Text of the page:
The following was first published in The New Yorker online on March 18, 2019.
By Hua Hsu
In October, 2011, the literary scholar and cultural theorist Lauren Berlant published “Cruel Optimism,” a meditation on our attachment to dreams that we know are destined to be dashed. Berlant had taught in the English Department at the University of Chicago since 1984. She had established herself as a skilled interpreter of film and literature, starting out with a series of influential, interlinked books that she called her “national sentimentality trilogy.” A sense of national identity, these books argued, wasn’t so much a set of conscious decisions that we make as it was a set of compulsions—attachments and identifications—that we feel. In “Cruel Optimism,” Berlant moved from theorizing about genres of fiction to theorizing about “genres for life.” We like to imagine that our life follows some kind of trajectory, like the plot of a novel, and that by recognizing its arc we might, in turn, become its author. But often what we feel instead is a sense of precariousness—a gut-level suspicion that hard work, thrift, and following the rules won’t give us control over the story, much less guarantee a happy ending. For all that, we keep on hoping, and that persuades us to keep on living.
The persistence of the American Dream, Berlant suggests, amounts to a cruel optimism, a condition “when something you desire is actually an obstacle to your own flourishing.” We are accustomed to longing for things that we know are bad for us, like cigarettes or cake. Perhaps your emotional state is calibrated around a sports team, like the New York Knicks, and despite hopes that next season will be better you vaguely understand that you’ll be let down anyway. But our Sisyphean pursuit of the good life has higher stakes, and its amalgam of fantasy and futility is something that we process as experience before we rationalize it in thought. These feelings, Berlant says, are the “body’s response to the world, something you’re always catching up to.”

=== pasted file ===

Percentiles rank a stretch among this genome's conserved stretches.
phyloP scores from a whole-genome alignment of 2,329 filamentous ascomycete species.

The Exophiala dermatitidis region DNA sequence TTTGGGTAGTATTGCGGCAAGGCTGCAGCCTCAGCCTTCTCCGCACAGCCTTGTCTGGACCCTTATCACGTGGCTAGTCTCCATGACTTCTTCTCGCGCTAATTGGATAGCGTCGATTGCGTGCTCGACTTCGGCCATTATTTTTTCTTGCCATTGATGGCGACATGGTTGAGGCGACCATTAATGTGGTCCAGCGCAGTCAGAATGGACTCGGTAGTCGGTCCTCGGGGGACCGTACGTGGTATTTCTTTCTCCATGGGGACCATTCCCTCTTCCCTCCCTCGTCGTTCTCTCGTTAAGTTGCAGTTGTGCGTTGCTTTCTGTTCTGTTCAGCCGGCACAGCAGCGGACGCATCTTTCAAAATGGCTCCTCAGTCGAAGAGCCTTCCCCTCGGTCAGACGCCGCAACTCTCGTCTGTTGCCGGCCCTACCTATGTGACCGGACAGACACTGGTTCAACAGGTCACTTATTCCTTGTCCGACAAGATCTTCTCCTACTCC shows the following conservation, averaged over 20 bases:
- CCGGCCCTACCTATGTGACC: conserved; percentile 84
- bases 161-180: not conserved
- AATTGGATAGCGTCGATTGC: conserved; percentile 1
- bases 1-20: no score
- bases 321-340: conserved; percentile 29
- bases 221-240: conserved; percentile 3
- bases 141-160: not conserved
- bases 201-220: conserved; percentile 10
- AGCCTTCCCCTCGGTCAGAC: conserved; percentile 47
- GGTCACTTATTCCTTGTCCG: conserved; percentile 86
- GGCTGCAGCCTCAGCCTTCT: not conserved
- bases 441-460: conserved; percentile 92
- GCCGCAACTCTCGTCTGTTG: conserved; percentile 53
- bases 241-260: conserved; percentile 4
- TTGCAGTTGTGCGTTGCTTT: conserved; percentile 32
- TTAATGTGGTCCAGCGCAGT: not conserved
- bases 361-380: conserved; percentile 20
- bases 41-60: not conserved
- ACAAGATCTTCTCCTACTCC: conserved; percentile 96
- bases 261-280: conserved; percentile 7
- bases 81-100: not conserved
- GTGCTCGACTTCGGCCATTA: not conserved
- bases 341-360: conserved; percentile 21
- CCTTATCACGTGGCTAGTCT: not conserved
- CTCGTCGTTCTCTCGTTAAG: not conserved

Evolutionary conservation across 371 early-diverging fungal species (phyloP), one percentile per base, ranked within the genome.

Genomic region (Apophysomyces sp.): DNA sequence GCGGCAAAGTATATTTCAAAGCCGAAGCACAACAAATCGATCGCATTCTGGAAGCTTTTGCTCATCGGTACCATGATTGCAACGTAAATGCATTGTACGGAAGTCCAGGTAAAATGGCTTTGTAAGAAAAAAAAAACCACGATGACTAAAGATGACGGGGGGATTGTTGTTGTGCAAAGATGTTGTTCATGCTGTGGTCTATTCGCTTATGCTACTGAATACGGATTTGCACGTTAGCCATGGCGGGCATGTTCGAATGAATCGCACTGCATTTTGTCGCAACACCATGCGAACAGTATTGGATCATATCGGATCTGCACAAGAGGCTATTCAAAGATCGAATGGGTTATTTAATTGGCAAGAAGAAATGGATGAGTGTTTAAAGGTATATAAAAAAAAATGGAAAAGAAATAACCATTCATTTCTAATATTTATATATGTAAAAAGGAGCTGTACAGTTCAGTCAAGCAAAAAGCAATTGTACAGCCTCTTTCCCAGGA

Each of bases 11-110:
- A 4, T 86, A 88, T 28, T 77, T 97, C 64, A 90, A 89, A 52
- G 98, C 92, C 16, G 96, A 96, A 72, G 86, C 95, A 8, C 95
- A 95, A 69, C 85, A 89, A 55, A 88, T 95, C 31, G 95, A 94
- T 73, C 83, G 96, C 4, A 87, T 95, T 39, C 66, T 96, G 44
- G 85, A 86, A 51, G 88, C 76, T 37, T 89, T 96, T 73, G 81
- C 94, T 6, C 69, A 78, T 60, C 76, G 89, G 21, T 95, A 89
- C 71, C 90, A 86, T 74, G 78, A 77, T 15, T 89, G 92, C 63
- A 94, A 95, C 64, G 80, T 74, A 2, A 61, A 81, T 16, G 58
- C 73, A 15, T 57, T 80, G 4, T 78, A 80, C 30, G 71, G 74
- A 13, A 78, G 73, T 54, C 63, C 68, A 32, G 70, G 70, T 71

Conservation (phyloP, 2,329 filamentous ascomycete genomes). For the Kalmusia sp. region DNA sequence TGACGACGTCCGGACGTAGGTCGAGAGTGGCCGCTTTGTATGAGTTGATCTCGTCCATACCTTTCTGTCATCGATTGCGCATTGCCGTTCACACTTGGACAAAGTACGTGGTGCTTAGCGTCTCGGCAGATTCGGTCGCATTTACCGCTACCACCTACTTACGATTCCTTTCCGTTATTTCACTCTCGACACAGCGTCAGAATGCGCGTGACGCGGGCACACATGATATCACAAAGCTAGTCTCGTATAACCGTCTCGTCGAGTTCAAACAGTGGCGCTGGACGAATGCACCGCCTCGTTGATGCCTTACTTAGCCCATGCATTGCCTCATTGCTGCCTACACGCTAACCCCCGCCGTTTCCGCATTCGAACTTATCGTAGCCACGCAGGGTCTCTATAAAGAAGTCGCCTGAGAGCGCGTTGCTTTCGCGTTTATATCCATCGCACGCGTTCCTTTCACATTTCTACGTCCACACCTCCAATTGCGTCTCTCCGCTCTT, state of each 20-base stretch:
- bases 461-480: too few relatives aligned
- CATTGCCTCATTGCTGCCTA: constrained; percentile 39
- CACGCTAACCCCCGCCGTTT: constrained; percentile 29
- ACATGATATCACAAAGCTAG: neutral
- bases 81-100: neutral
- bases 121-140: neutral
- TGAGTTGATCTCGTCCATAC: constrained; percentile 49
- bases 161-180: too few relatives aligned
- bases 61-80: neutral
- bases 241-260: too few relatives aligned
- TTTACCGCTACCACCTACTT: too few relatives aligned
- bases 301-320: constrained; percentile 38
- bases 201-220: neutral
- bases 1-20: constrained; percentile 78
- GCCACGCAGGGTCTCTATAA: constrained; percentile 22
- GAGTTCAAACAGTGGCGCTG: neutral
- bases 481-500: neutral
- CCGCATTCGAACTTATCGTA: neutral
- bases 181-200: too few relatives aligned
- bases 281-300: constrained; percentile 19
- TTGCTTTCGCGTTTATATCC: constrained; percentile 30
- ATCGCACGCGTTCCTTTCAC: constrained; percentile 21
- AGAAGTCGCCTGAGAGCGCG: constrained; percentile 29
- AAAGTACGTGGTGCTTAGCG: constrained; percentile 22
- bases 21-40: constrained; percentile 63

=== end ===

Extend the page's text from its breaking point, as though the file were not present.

“Cruel Optimism” was dense and academic, but it proved enormously influential. Its timing was serendipitous. The book was published at a moment when Barack Obama could still credibly draw upon “the audacity of hope,” and, with a second term in sight, people wondered if he would finally unleash the progressive will that many believed lingered deep inside him. Those who opposed him continued to work themselves into a radical frenzy, as the Republican mainstream reoriented itself around the Tea Party. Berlant tuned in to a wider sense of disaffection—the feeling among average voters that neither of these visions for change was really about them, or for them. According to Berlant, these suspicions manifested themselves in mundane ways: hoarding things or overeating might be attempts to overcome feelings of personal powerlessness. And her affective framework was a means of understanding larger manifestations of these suspicions, too: the Occupy movement, which began in September, 2011, could be seen as a response to the cruel optimism of capitalism, the pent-up outrage of citizens realizing that they’d been chasing nothing more than a dream.